Unkind hands. Unkind words. Unkind feet.
|The boys needing a "relationship repair"...|
When you are living with a household of young ones, such things can seem to proliferate.
My remedy? Habit training!
Whose habits? Everyone’s!
Like many children, mine have some frustrating habits of hitting, yelling, threatening, biting, pushing, kicking light-sabering, etc.
In reaction to such behaviors, I am ashamed to admit that I have fallen into some not-so-productive habits of yelling, over-talking, getting upset, doling out punishments or otherwise generally adding to angst and negativity in our household whenever the kids “get into it” with one another or with me.
This is a problem. A big problem, in my opinion, as it directly opposes our family mission to S.M.I.L.E.
So, I decided to do something about it. Something simple. Something I could stand by. Something that would focus us all on discipline not punishment and on kind habits to build, instead of negative behaviors to avoid.
Find Five Ways
|Relationship healed! Smiles restored.|
Example One: Words
When Nina bursts forth with, “I wish my brother was never even born!”, I say, “Nina, those words are hurtful. Please find five ways to use kind and loving words.”
Then, if she doesn’t begin to do so within a minute or two, I motivate her to do so by letting her know “Nina, you must first find five ways to use kind and loving words before you can join us for (whatever the next fun thing we have planned in our day is.)”
Then, Nina usually gets started:
“Mommy, I love you... Jack, I love you... Jack, you are such a good brother.”
I see positive energy building in her, but no recognition of the fact that her words hurt her older brother, not her younger one. Thus, I calmly say, “Nina, I love you, too, and so does, Jack. I bet Luke is feeling sad. You hurt him with your words before...”
Within a few minutes, Nina usually then succumbs to an “I’m sorry, Luke.” Then, I ask her to find for one more way to use kind words and we are off with the rest of our day.
Example Two: Feet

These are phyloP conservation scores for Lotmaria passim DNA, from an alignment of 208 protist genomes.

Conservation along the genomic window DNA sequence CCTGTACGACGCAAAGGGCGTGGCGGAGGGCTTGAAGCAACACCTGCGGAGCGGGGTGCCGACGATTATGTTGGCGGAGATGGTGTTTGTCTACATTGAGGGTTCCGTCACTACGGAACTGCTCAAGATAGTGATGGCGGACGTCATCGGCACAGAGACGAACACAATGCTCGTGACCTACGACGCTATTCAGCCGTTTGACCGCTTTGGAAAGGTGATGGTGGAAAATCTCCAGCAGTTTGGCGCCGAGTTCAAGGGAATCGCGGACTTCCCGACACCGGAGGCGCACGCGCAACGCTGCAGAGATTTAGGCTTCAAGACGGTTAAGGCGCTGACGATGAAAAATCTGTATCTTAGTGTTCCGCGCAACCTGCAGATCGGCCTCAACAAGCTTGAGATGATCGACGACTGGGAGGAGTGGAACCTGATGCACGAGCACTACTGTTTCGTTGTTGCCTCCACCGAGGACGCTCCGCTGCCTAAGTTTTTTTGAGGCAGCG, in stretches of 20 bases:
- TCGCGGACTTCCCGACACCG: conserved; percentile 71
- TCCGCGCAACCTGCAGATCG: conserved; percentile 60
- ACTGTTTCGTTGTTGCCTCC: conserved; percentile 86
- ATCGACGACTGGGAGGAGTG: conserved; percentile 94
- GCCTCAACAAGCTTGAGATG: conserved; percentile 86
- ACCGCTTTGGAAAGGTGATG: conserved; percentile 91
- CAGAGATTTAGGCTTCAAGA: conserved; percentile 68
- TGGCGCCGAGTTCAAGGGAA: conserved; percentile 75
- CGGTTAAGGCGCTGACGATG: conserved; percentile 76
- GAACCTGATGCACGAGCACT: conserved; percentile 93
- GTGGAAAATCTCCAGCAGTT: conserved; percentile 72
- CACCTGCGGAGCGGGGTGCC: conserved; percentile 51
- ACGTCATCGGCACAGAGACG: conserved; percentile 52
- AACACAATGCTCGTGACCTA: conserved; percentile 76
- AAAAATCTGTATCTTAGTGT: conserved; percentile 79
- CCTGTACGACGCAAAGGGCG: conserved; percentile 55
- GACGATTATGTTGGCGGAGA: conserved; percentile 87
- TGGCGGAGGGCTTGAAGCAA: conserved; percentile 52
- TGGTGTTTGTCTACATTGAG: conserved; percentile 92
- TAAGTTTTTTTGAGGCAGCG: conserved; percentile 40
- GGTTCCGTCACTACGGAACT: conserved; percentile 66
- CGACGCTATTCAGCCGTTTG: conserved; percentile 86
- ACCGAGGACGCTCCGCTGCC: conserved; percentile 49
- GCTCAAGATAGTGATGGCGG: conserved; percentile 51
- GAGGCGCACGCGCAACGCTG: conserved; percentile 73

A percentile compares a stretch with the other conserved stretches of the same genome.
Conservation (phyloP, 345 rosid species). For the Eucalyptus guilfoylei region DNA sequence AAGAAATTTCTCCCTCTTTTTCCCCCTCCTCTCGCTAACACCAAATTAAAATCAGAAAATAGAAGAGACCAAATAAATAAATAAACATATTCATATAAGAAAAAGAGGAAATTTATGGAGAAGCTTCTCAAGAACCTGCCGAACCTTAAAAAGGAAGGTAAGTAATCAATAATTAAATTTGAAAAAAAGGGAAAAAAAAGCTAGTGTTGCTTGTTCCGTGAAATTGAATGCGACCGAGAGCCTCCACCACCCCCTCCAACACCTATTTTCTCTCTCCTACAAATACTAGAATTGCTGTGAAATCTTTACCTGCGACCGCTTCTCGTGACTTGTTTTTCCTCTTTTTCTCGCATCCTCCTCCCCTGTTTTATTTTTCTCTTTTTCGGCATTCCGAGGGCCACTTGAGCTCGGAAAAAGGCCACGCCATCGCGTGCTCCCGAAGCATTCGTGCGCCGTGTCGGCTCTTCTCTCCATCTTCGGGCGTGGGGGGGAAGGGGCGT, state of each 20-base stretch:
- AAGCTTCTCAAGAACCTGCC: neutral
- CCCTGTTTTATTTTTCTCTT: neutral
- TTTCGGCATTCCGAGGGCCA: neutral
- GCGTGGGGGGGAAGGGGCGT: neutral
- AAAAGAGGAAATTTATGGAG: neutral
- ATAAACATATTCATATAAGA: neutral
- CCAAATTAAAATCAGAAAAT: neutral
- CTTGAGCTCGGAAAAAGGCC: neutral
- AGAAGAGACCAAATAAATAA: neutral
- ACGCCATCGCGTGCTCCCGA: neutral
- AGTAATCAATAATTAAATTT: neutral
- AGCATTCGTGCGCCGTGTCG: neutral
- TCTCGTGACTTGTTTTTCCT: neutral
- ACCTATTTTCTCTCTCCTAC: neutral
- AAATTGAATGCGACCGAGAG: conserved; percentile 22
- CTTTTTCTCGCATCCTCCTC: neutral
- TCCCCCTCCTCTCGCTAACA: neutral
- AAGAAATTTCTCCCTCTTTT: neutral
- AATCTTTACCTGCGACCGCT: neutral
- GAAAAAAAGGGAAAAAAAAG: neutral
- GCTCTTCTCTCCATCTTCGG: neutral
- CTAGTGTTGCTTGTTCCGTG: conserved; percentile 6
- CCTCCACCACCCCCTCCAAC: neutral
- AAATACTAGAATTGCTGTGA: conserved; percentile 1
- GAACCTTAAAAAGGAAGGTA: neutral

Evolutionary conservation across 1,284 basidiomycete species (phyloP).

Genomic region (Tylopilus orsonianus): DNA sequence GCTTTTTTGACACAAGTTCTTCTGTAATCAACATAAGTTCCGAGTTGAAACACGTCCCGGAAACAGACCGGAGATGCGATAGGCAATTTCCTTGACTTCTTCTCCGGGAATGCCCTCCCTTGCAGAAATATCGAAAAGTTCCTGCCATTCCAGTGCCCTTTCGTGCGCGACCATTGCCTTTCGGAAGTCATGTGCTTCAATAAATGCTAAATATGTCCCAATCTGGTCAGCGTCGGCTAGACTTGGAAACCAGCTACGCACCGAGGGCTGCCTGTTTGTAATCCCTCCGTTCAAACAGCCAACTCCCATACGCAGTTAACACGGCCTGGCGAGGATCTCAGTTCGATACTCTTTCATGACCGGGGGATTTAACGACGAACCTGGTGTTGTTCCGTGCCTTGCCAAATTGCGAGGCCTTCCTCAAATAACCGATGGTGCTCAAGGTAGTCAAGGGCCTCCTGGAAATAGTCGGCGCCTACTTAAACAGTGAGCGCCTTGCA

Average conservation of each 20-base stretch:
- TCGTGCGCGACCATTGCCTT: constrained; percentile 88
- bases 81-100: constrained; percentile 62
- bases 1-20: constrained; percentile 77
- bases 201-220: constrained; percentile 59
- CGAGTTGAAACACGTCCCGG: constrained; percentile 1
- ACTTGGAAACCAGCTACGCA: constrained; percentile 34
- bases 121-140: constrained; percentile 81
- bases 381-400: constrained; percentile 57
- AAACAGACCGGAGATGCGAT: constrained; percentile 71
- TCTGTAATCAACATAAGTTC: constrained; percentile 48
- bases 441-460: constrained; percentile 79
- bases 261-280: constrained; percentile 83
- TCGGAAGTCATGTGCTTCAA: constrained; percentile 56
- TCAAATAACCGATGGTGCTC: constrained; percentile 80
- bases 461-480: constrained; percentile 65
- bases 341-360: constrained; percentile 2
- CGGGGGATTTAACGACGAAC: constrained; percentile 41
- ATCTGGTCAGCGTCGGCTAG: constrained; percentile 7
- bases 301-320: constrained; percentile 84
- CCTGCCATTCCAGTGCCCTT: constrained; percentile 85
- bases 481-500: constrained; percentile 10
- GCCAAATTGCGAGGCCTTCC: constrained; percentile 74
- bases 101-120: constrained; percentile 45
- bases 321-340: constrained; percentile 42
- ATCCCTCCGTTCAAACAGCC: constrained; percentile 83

Luke kicks out at Jack in frustration when Jack comes too close to Luke as Luke is seeking alone time. I come to the room, observe and note, “Luke, you hurt your baby brother. He’s crying. I had to stop doing my chore so I could help calm him. Please find five kind ways to use kind feet towards your brother and towards our house.” Luke balks for a moment, but then walks over to his crying brother to give him a hug.
He walks to me to give me a hug.
“You are using your feet to walk to each of us to give hugs. I love your hugs. You need to use your feet to help our home, too.”
“Aw, Mom. Why do I always have to clean?” Luke retorts.
“Luke, you stopped Mommy from doing chores right now, so you need to take some time to help our home. Please walk around until you find three things to pick up and put away.”
Begrudgingly, Luke picks up three things in his room. Without even realizing it, he picks up a fourth. I thank him and he goes back to his drawing and coloring.
Example Three: Hands
Jack tries to tear something out of Luke’s hands at the table. I stop eating, and helping to pry Jack’s fingers off the thing to give back to Luke, I say, “Jack, you used unkind hands. Hands are not for grabbing. They are for hugging. Please hug Luke.” Jack smiles and hugs Luke.
“Thank you, Jack. You hugged Luke.” Jack laughs and hugs Luke again.
“What other fun things can we do with our hands?” I ask.
Nina and Luke suggest things such as clapping and tickling. Jack and his siblings begin to do each thing.
By the time we reach five “good” things we can do with out hands, everyone is giggling and we get on with our meal and circle time.
Does It Always Work?
I have been employing this strategy for over a week now with great success, but can already attest: It does not always work flawlessly all the time.
Sometimes I have to strongly hold the kids to task, counting off their “kind” actions as they go and sticking to them like a shadow until they finish the challenge.
Sometimes they refuse to act kindly and then are required to “shadow me” until they have found five ways to use their hands, words or feet kindly. Often, when they are shadowing me, they whine. Whining is considered “ugly” in our home and “hurts other’s ears”, so if they whine, they have to add five kind and loving ways to use their voices to their list of must-do’s. It can begin a viscous cycle, but through prayer and patience, I usually endure, and, in time, they reset with positive actions and words.
Will you have success with Find Five Ways, too? I hope so! Give it a try and let me know how it goes.